“My father was a criminal, too. I was fifteen when I was abandoned, and I was angry for years.”
“How did you get over it?”
“So this isn’t a comforting talk?”
“No. The pain is always there. The challenge is to not try to make it go away.”
“Really not comforting.”
“Fighting it is a problem. We fight to try and change the past, or push it away, but the pain is part of who we are. It’s like the discovery of the quark. It upended all of our theories about physics. There was fury, fighting. But it was true. And when it was finally accepted, it gave us a better understanding of life. If we had denied it, there would have been no progress.”
“What a really brainy analogy.”
“Because I’m very brainy. ..it’s not easy, Aubrey, but nothing of value is.”
That’s a lot of dialogue to include, but I love it too much not to do so. Aubrey doesn’t need to be coddled. He needs the truth: that some hurts never go away, you just learn to make a damned good life in spite of them. He needs to know that while it’s not easy, it’s possible to do so, and that’s what she gives him.
I have a confession: I’ve got a bit of a crush on Aubrey. I love his snark, but from the beginning have suspected there was something darker beneath it. He’s struck me as lonely, and now that I know the why of that, I want to pat him on the head and say, ‘Dude, you’ve just won the made-from-scratch family lottery. Congratulations!’
It’s not only in the mentoring that we see the team that Booth and Brennan built, though, and a theme running through this episode is loyalty. Even the killer, who clearly doesn’t understand it, references it: “Without loyalty, we’re nothing – right?”
It’s in Hodgins’ refusal to bet against Brennan in Oliver’s game:
“I still have a chance to take down Dr. Brennan.”
“Look, I like a good underdog story as much as the next guy, but my money is on Dr. B.”
“What the hell, Hodgins? I thought we were, you know, beard buddies.”
“Sorry, dude, but I’ve worked with this woman for over ten years and I’ve never, not once ever, seen anyone better.”
And it’s in Cam’s response to the same thing:
“Dr Brennan cursed you out?”
“She said I was a pain in her ass. Not a pain in the ass – a pain in her ass. Specifically her ass.”
“Way to go, Dr. Brennan.”
That that loyalty exists in juxtaposition with the earlier scene where Brennan and Cam play tug of war over the skull is one of the things I love most about their relationship. Conflict is the result of them both being strong women, but when it counts, they stand for one another.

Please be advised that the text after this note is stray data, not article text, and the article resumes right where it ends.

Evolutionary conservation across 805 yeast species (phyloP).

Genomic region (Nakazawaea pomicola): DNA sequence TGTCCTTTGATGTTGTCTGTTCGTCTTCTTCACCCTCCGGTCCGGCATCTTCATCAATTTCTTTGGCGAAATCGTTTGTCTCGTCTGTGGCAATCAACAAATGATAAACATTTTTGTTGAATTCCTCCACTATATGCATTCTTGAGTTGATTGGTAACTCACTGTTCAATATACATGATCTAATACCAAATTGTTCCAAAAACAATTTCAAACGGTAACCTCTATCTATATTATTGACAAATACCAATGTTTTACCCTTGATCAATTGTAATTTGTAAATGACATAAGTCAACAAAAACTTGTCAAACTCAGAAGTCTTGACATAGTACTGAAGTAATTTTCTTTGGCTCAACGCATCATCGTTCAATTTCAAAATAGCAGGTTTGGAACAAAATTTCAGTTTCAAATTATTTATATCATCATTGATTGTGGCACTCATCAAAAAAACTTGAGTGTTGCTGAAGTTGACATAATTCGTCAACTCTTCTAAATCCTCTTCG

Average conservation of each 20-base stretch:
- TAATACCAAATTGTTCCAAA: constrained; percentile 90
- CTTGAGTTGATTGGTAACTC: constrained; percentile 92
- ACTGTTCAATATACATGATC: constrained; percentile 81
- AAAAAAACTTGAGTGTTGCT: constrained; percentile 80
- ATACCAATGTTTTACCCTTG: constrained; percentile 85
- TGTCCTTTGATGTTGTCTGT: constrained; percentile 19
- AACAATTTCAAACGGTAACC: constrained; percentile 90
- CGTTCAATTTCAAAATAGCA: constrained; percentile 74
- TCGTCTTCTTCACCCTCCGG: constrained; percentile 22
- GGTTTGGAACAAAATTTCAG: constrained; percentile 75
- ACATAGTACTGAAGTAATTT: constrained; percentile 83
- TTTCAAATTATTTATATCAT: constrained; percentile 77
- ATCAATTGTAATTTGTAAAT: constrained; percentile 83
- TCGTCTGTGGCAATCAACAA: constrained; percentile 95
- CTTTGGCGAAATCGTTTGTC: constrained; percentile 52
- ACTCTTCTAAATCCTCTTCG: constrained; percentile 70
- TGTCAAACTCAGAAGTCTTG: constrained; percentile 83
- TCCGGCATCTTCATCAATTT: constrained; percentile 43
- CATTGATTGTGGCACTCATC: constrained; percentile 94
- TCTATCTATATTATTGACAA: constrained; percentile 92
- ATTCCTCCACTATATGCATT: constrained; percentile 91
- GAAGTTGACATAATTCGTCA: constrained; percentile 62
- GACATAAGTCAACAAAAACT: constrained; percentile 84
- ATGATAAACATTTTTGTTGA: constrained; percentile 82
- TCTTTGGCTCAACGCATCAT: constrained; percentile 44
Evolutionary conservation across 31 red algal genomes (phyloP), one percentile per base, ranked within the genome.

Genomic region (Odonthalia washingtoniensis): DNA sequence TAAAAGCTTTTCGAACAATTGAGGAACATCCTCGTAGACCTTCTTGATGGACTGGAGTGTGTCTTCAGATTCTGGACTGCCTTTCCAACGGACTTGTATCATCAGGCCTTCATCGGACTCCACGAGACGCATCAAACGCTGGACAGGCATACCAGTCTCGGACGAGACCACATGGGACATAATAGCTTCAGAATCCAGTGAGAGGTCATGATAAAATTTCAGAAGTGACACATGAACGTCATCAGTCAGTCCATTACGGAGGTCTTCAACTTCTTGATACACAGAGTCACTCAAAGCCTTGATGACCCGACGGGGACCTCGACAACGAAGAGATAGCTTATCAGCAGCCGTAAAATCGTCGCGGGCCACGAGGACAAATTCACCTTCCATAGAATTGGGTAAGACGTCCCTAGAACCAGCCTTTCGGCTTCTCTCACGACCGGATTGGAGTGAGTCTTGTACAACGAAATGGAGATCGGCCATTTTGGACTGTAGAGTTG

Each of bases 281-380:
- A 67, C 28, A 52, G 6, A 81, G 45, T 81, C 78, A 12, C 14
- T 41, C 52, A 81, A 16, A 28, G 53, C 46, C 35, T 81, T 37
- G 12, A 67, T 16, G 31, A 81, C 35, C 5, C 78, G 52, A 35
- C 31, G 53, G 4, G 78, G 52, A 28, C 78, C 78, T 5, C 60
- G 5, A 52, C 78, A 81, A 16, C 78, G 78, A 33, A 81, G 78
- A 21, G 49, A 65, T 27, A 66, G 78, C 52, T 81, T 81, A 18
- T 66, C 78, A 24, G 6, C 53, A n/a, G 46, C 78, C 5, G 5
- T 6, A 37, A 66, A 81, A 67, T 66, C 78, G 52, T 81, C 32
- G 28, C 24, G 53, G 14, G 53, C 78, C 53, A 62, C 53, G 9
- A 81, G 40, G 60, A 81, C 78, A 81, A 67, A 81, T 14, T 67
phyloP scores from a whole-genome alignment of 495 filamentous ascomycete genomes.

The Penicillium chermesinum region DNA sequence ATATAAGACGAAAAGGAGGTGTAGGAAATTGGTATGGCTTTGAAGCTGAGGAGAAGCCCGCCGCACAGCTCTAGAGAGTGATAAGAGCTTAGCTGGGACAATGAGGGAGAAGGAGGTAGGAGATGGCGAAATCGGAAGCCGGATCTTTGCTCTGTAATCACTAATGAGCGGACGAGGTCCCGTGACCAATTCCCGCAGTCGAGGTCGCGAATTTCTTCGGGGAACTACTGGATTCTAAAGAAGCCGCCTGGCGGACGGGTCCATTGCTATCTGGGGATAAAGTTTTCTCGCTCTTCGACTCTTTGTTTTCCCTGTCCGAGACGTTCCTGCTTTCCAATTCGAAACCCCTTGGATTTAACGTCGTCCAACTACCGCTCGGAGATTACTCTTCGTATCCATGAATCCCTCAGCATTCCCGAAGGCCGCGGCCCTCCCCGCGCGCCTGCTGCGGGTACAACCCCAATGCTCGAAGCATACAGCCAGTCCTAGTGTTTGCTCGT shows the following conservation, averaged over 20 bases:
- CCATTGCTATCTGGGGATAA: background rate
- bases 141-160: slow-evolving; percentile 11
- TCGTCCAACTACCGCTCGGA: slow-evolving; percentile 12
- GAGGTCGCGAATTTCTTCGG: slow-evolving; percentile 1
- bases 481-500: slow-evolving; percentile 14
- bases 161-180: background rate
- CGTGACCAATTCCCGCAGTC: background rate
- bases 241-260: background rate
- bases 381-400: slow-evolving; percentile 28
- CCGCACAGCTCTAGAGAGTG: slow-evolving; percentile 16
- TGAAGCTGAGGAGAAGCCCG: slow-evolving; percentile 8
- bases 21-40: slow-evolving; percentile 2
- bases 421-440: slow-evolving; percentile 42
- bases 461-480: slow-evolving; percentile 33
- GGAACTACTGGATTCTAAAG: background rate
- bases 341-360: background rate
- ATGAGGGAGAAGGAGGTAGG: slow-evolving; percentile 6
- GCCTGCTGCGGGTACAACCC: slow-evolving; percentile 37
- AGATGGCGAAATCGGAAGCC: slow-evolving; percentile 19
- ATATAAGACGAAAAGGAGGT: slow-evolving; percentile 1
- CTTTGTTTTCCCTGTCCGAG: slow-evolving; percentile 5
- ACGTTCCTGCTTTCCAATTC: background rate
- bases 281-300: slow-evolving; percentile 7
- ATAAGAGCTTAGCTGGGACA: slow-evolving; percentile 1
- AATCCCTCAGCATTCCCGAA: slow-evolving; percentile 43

But Booth and Brennan are more than partners in solving crime, more than leaders of their team. They’re also parents and lovers, and the final scene reminds us of that in a way that I adore more every time I watch.
Mostly, I love that Booth, who’s been over this parenting ground before, doesn’t use that experience to coerce Brennan. He states his position, but he trusts her as a mom and doesn’t insist on his way.
But having yielded to her on the ‘gateway swear word’ (which will always make me giggle), he’s also unsurprised when things don’t go quite as Brennan expected. Since she was the one who gave the permission, she needs to be the one to try to explain its use, but who can blame him for being amused by the whole thing?
What’s clear, though, is how much of a unit they are, even when they’re on opposing sides of an issue – as has always been the case.
“About the naughty words – are we clear? We don’t use them in this house.”
“Yes. But it’s not my fault. Bunny is a jackass.” (Booth and Christine)
“Dr. Wells, I often find you a pain in my ass.”
“Wow. If wasn’t so shocked, I might be offended.”
“The occasional curse word can serve as a healthy form of non-violent retribution.”
“So you swore to stop yourself from hitting me?”
“Given your personality, I’d imagine you’re quite used to that.” (Brennan and Oliver)
“I’m going to remember this conversation when I’m the one running things, and you’re looking for a job.”
“In the world where that scenario exists, I won’t need a job because I will be a power forward for the Lakers.” (Oliver and Hodgins)
“So it was the hooker in the bedroom with the candlestick. Tell me this case is not starting to sound like a game of Clue.” (Hodgins)